DESOTO COUNTY — DeSoto County has asked a law firm to explore the county’s chances of overturning a federal decision that groups it with Memphis and Crittenden County, Ark., on ozone levels.
The board approved a retainer — up to $3,000 — for the law firm to do some “exploratory” study of the county’s case for reversal of the Environmental Protection Agency decision.
“We haven’t decided yet to pursue a lawsuit,” Supervisor Mark Gardner told the Commercial Appeal. “We’ll also be meeting further with the Mississippi Department of Environmental Quality. There’ll be a formal appeal through the governor’s office.”
A lawsuit may arise if the state process isn’t successful, he said.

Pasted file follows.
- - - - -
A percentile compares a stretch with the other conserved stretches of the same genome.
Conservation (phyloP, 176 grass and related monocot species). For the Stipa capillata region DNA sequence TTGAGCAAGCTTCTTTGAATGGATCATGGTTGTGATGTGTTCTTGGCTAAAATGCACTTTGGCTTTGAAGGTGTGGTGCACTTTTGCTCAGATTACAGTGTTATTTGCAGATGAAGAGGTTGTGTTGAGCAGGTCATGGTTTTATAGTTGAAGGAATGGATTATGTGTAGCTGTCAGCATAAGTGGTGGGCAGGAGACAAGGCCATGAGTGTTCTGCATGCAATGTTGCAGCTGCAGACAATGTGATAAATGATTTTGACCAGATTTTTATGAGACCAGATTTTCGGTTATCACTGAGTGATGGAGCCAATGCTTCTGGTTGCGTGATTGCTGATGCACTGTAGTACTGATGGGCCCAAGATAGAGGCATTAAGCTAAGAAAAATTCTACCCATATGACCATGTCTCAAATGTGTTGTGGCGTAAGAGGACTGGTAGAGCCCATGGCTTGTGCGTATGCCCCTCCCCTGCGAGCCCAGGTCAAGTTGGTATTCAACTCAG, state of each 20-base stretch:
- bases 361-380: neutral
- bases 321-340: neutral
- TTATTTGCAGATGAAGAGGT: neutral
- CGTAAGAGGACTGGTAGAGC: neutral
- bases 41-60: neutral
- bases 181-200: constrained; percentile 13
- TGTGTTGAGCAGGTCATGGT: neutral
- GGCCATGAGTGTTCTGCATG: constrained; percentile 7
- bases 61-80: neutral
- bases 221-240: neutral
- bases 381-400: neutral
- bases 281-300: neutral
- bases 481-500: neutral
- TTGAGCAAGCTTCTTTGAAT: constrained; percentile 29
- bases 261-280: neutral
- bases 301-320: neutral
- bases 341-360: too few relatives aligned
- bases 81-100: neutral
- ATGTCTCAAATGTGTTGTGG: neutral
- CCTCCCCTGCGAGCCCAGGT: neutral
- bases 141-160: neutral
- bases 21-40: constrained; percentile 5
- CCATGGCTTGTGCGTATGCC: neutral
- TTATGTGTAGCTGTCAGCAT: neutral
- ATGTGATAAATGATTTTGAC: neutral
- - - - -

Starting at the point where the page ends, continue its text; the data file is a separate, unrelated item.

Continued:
“We’re going to fight this decision — in the most-effective way,” Gardner said.
The EPA has included parts of DeSoto with Memphis, which has ozone emissions above allowable limits set by federal regulation. It includes urban areas of DeSoto County and Crittenden County, Ark., in the Memphis ozone “non-attainment” area.
DeSoto County officials fear the designation would hinder development by forcing industrial prospects to comply with more stringent requirements.
Ground-level ozone, the main ingredient in smog, triggers asthma attacks, causes lung damage and increases the risk of dying from lung disease.
DeSoto and state officials contend EPA made an unfair decision based on faulty science. Gardner and county administrator Michael Garriga were part of a team with state air-quality officials that met in February with EPA to make the county’s case.
The EPA on May 1 ruled against DeSoto County.
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